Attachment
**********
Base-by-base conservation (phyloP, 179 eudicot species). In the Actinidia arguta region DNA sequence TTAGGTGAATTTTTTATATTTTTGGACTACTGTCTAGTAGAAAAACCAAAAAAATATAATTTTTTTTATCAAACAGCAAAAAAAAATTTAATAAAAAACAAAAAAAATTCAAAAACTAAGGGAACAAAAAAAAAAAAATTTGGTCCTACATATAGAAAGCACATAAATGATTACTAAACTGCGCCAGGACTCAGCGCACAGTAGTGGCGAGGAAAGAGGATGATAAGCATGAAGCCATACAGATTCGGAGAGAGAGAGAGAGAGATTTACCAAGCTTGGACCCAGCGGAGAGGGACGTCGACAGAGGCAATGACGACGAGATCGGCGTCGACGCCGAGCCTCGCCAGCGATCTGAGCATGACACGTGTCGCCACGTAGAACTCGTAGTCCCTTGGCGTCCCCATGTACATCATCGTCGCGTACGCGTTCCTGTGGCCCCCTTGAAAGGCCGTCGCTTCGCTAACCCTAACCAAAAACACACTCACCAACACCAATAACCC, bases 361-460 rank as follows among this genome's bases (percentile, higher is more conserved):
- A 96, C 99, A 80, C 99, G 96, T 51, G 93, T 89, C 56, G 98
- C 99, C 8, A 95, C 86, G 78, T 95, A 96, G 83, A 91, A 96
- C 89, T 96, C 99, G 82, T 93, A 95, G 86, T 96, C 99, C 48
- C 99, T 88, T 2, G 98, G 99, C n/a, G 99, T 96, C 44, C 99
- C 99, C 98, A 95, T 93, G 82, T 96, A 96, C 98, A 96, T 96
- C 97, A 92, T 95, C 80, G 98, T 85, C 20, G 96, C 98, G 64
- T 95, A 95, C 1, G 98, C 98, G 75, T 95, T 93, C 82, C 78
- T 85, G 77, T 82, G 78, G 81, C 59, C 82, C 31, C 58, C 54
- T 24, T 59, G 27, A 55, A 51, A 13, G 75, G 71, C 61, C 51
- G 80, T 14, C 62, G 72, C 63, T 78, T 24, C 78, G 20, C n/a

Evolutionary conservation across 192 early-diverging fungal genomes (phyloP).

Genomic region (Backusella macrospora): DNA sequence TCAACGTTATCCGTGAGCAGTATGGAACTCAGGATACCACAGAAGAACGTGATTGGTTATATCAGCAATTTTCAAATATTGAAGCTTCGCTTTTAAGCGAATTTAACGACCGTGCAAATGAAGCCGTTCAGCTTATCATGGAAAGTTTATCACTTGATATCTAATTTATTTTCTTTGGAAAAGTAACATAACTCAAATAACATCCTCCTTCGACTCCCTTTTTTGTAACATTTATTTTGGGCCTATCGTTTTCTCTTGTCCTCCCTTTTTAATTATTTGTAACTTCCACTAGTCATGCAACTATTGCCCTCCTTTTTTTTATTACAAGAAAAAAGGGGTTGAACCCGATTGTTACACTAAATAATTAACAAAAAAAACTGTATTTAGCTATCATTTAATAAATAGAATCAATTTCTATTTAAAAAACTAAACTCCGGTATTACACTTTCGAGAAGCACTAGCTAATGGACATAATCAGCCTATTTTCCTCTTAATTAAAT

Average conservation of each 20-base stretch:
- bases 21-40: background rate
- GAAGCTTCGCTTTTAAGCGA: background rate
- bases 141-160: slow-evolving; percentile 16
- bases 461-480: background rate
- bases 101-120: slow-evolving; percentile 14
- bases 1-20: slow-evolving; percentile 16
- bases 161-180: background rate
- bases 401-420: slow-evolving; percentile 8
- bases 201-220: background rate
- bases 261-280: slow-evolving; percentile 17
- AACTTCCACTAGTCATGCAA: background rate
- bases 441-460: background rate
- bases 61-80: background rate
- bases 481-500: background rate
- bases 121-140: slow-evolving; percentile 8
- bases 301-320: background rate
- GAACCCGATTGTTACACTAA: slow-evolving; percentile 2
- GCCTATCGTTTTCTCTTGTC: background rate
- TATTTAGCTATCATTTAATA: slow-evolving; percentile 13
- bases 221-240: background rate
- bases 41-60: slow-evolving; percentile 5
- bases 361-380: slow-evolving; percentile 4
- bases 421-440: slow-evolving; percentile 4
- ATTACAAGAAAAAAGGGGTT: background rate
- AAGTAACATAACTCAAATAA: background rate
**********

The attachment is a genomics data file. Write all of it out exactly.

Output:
Base-by-base conservation (phyloP, 179 eudicot species). In the Actinidia arguta region DNA sequence TTAGGTGAATTTTTTATATTTTTGGACTACTGTCTAGTAGAAAAACCAAAAAAATATAATTTTTTTTATCAAACAGCAAAAAAAAATTTAATAAAAAACAAAAAAAATTCAAAAACTAAGGGAACAAAAAAAAAAAAATTTGGTCCTACATATAGAAAGCACATAAATGATTACTAAACTGCGCCAGGACTCAGCGCACAGTAGTGGCGAGGAAAGAGGATGATAAGCATGAAGCCATACAGATTCGGAGAGAGAGAGAGAGAGATTTACCAAGCTTGGACCCAGCGGAGAGGGACGTCGACAGAGGCAATGACGACGAGATCGGCGTCGACGCCGAGCCTCGCCAGCGATCTGAGCATGACACGTGTCGCCACGTAGAACTCGTAGTCCCTTGGCGTCCCCATGTACATCATCGTCGCGTACGCGTTCCTGTGGCCCCCTTGAAAGGCCGTCGCTTCGCTAACCCTAACCAAAAACACACTCACCAACACCAATAACCC, bases 361-460 rank as follows among this genome's bases (percentile, higher is more conserved):
- A 96, C 99, A 80, C 99, G 96, T 51, G 93, T 89, C 56, G 98
- C 99, C 8, A 95, C 86, G 78, T 95, A 96, G 83, A 91, A 96
- C 89, T 96, C 99, G 82, T 93, A 95, G 86, T 96, C 99, C 48
- C 99, T 88, T 2, G 98, G 99, C n/a, G 99, T 96, C 44, C 99
- C 99, C 98, A 95, T 93, G 82, T 96, A 96, C 98, A 96, T 96
- C 97, A 92, T 95, C 80, G 98, T 85, C 20, G 96, C 98, G 64
- T 95, A 95, C 1, G 98, C 98, G 75, T 95, T 93, C 82, C 78
- T 85, G 77, T 82, G 78, G 81, C 59, C 82, C 31, C 58, C 54
- T 24, T 59, G 27, A 55, A 51, A 13, G 75, G 71, C 61, C 51
- G 80, T 14, C 62, G 72, C 63, T 78, T 24, C 78, G 20, C n/a

Evolutionary conservation across 192 early-diverging fungal genomes (phyloP).

Genomic region (Backusella macrospora): DNA sequence TCAACGTTATCCGTGAGCAGTATGGAACTCAGGATACCACAGAAGAACGTGATTGGTTATATCAGCAATTTTCAAATATTGAAGCTTCGCTTTTAAGCGAATTTAACGACCGTGCAAATGAAGCCGTTCAGCTTATCATGGAAAGTTTATCACTTGATATCTAATTTATTTTCTTTGGAAAAGTAACATAACTCAAATAACATCCTCCTTCGACTCCCTTTTTTGTAACATTTATTTTGGGCCTATCGTTTTCTCTTGTCCTCCCTTTTTAATTATTTGTAACTTCCACTAGTCATGCAACTATTGCCCTCCTTTTTTTTATTACAAGAAAAAAGGGGTTGAACCCGATTGTTACACTAAATAATTAACAAAAAAAACTGTATTTAGCTATCATTTAATAAATAGAATCAATTTCTATTTAAAAAACTAAACTCCGGTATTACACTTTCGAGAAGCACTAGCTAATGGACATAATCAGCCTATTTTCCTCTTAATTAAAT

Average conservation of each 20-base stretch:
- bases 21-40: background rate
- GAAGCTTCGCTTTTAAGCGA: background rate
- bases 141-160: slow-evolving; percentile 16
- bases 461-480: background rate
- bases 101-120: slow-evolving; percentile 14
- bases 1-20: slow-evolving; percentile 16
- bases 161-180: background rate
- bases 401-420: slow-evolving; percentile 8
- bases 201-220: background rate
- bases 261-280: slow-evolving; percentile 17
- AACTTCCACTAGTCATGCAA: background rate
- bases 441-460: background rate
- bases 61-80: background rate
- bases 481-500: background rate
- bases 121-140: slow-evolving; percentile 8
- bases 301-320: background rate
- GAACCCGATTGTTACACTAA: slow-evolving; percentile 2
- GCCTATCGTTTTCTCTTGTC: background rate
- TATTTAGCTATCATTTAATA: slow-evolving; percentile 13
- bases 221-240: background rate
- bases 41-60: slow-evolving; percentile 5
- bases 361-380: slow-evolving; percentile 4
- bases 421-440: slow-evolving; percentile 4
- ATTACAAGAAAAAAGGGGTT: background rate
- AAGTAACATAACTCAAATAA: background rate